Hope this explains it:
The primary customers for Control Systems FADECs are GE Aircraft Engines and CFM International. The company also supplies FADECs for use on military aircraft.
So what does a FADEC do, exactly? Simply put, it’s a “black box” of computer circuits and sensors that tell the engine what to do and then make sure everything is working properly.
The FADEC constantly monitors things such as engine rotation, fuel flow, air pressure and temperature. It also is programmed to carry out sophisticated engine diagnostics, so it can notify the flight crew of any significant problems or include information about lesser problems in the reports it prepares for maintenance crews.
“Essentially, the engine controls itself,” McGlynn explains. “The pilot communicates electronically with the FADEC, telling it the thrust level he or she wants, and the FADEC computer figures out how to get there. The pilot has no direct mechanical control of the engine.”
Without FADEC, the flight crew would have to continually monitor engine gauges and “trim” the throttle to maintain a constant thrust level.
With FADEC, the workload of the flight crew is reduced and engines can achieve better performance and operate more efficiently, thereby minimizing stress on engine components and maximizing fuel efficiency.
Because of their crucial role on an aircraft — and because they ride on the engine, not in a protected electronics bay — FADECs are designed to be extremely robust. They can endure temperatures from 60 degrees below zero to 200 degrees above, and they have redundant systems to protect against failure.
But even the most effectively designed system can’t guarantee reliability and quality. That’s up to the people who produce the system. In this case, those people are the FADEC commercial team at the Control Systems facility in Fort Wayne, Ind.
“Our operators on the floor are 100 percent focused on producing the highest quality product possible,” says Sam Stokes, who until recently was program manager for commercial FADECs. “They understand how this product is used and that even with backup systems it is flight critical. There’s a tremendous amount of teamwork between the operators who do the assembly work and the product and process engineers. Sometimes you look out on the floor and you can’t tell which is which.”
The FADEC team members, like employees on other product teams at the Fort Wayne facility, are cross-trained to work in cells, so that each FADEC unit is finished before the next one is started. It’s a form of “lean manufacturing” that allows problems to be discovered and fixed quickly before multiple units are in production and each one would have to be reworked.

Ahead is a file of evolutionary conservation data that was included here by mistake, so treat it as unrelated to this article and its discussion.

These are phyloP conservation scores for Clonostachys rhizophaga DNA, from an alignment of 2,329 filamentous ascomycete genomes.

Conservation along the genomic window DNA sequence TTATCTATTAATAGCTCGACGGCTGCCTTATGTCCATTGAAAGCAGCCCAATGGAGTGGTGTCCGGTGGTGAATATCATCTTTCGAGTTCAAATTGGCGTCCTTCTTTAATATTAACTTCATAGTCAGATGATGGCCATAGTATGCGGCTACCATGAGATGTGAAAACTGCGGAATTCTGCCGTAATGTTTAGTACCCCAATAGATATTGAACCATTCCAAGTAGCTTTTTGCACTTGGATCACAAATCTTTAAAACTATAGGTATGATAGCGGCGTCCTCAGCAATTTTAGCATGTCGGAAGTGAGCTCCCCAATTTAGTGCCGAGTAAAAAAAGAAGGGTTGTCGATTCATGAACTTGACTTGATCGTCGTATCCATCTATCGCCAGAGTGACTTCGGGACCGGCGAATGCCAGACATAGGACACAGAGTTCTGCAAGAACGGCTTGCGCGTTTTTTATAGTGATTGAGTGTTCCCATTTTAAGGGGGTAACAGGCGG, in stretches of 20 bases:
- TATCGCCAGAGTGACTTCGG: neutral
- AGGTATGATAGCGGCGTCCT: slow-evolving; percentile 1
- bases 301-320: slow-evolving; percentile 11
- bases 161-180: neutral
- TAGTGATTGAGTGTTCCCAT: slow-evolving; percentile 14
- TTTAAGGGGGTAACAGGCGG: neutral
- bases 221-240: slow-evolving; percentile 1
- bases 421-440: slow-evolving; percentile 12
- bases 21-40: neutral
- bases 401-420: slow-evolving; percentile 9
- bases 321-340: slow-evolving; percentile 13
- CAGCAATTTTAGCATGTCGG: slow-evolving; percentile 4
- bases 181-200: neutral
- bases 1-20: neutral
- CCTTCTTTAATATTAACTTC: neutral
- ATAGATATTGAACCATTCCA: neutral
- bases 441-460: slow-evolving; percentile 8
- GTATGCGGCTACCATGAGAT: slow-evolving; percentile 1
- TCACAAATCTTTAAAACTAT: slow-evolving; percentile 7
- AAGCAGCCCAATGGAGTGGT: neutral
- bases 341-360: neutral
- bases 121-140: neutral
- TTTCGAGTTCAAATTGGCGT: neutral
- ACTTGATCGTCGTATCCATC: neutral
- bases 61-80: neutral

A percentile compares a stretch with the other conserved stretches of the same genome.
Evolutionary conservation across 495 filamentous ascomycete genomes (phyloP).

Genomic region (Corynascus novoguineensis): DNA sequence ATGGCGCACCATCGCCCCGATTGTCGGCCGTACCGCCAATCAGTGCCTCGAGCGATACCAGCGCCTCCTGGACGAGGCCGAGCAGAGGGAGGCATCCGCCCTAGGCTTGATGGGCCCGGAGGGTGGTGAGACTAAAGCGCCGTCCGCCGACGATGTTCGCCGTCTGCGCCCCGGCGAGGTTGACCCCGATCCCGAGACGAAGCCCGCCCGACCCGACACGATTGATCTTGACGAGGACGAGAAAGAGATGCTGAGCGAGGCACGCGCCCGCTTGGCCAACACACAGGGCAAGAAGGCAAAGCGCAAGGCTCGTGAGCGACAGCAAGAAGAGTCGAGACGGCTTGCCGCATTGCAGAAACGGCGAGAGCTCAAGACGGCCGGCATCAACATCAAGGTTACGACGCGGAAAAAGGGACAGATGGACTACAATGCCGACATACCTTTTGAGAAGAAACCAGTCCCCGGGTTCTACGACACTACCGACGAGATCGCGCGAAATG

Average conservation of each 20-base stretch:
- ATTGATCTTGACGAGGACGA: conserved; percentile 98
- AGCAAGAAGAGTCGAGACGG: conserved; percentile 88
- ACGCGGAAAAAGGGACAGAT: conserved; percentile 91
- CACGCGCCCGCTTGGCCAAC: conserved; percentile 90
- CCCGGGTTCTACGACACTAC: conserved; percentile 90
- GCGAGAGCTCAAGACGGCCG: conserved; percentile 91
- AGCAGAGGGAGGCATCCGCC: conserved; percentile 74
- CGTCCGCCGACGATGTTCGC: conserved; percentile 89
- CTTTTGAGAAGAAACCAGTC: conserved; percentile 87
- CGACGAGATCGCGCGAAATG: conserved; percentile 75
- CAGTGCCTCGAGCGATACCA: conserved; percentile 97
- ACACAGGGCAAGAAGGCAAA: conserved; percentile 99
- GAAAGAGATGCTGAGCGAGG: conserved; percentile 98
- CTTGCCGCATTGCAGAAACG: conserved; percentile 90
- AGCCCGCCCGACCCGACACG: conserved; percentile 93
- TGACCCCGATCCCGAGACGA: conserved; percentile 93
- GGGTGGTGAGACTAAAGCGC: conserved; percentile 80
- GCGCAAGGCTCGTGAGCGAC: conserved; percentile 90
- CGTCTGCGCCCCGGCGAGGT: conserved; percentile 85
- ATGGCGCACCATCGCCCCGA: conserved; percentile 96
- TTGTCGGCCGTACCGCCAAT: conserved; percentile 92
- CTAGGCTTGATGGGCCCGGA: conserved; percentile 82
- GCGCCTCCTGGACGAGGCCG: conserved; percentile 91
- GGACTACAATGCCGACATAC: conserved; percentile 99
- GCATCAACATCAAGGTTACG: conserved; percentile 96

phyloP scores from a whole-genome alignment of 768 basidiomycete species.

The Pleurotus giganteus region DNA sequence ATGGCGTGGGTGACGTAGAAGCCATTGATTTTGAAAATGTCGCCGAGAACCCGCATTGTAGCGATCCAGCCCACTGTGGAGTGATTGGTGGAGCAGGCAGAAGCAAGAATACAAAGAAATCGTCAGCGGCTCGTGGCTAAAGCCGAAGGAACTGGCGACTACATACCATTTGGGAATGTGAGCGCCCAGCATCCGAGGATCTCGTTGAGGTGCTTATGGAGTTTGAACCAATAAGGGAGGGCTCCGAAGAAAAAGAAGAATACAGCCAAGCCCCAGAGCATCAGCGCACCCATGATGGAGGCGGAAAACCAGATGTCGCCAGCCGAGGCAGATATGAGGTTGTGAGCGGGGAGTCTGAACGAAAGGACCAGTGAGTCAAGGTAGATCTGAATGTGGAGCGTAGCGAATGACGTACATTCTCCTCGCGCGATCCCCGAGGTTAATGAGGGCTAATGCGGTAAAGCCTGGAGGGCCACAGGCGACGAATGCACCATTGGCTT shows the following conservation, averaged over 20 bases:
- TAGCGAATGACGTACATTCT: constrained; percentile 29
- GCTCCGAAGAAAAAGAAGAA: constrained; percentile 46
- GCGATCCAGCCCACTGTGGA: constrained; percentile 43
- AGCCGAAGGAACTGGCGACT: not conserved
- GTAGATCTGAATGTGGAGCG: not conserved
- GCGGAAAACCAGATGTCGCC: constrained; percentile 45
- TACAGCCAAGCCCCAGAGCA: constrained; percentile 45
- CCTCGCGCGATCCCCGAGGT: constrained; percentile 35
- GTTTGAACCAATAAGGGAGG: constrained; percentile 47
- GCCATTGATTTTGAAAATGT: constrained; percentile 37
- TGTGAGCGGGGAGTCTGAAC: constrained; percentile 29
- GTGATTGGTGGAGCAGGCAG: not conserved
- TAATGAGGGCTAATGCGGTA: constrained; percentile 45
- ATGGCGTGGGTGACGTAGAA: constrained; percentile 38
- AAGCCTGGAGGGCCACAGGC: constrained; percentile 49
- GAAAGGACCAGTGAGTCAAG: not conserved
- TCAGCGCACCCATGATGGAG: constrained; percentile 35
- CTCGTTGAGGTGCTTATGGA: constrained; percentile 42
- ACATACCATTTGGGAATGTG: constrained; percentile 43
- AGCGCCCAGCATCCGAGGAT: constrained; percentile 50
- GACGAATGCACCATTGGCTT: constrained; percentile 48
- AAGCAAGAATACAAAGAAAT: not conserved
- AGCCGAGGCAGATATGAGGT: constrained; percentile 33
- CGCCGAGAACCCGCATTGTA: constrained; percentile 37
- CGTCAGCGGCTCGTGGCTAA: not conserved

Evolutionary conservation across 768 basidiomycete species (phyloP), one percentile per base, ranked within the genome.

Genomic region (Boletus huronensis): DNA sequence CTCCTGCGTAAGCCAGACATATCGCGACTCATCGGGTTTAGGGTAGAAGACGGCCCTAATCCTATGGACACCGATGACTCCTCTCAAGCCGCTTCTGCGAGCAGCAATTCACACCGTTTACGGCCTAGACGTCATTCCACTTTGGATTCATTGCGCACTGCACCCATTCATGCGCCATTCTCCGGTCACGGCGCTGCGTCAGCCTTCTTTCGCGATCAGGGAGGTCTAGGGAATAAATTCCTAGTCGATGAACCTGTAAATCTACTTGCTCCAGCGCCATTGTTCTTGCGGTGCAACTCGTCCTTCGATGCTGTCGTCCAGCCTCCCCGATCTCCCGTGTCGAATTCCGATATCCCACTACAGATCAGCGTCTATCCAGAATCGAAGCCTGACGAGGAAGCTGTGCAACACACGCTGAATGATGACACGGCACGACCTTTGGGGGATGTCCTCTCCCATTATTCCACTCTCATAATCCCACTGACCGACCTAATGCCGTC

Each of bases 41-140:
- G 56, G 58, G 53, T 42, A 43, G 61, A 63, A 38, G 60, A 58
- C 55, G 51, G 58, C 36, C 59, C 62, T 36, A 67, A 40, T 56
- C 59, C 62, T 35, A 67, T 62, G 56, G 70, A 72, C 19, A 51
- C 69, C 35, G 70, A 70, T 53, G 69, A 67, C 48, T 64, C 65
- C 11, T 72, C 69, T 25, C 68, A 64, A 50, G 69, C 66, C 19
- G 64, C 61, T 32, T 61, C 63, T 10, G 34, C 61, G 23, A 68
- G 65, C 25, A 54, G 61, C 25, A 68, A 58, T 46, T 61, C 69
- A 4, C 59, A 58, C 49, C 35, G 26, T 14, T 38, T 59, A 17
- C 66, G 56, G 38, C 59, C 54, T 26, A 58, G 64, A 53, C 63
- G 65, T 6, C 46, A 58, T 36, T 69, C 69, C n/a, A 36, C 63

The lean manufacturing process has been one of several improvements that have helped Control Systems reduce the price of its FADEC line of products by 25 percent since 1996.
The facility also uses a quality analysis process called “six sigma” in which the teams aren’t satisfied when products are merely within a particular specification range, but rather they require that their products are centered within the range.
The Fort Wayne facility’s attention to quality has earned it ISO9001 certification and the state of Indiana’s quality improvement award for three years running.
In addition, the facility has been selected as one of three Lockheed Martin companies employing LM21 Best Practices for quality, to be used as a quality benchmark throughout the Corporation.
Even with its record of success, the FADEC team never stops striving to improve. Every six months, it conducts reliability reviews with customers. Field data is carefully scrutinized for trends and potential areas for improvement.
Also, the rare incidents of in-flight shutdowns are fully and aggressively investigated. (A jet airliner can fly on one engine, so a single engine shutting down is not by itself catastrophic.)
“Much of the FADECs’ reliability is simply paying attention to detail,” says John Faulks, FADEC product support manager. “We listen carefully to our customer, and we base all of our ongoing engineering development and corrective action plans on what those forums are telling us.”
Improving FADEC, both the products and the production, is a constant process at Control Systems. Upgrading systems to meet the lifecycle requirements of the engines they control is challenging, Faulks notes, as certain FADEC components go out of production and need to be replaced.
In addition, Control Systems has set a goal to reduce FADEC production costs by another 30 percent through redesign and simplification.
All of these efforts will almost certainly go unnoticed by the average airline passenger who glances casually out of a cabin window at the housing of a GE engine.
But as the aircraft takes off with its FADEC in control of that engine — something that happens every 17 seconds somewhere in the world — the employees at Control Systems will have the satisfaction of knowing they have done everything possible to ensure a smooth flight.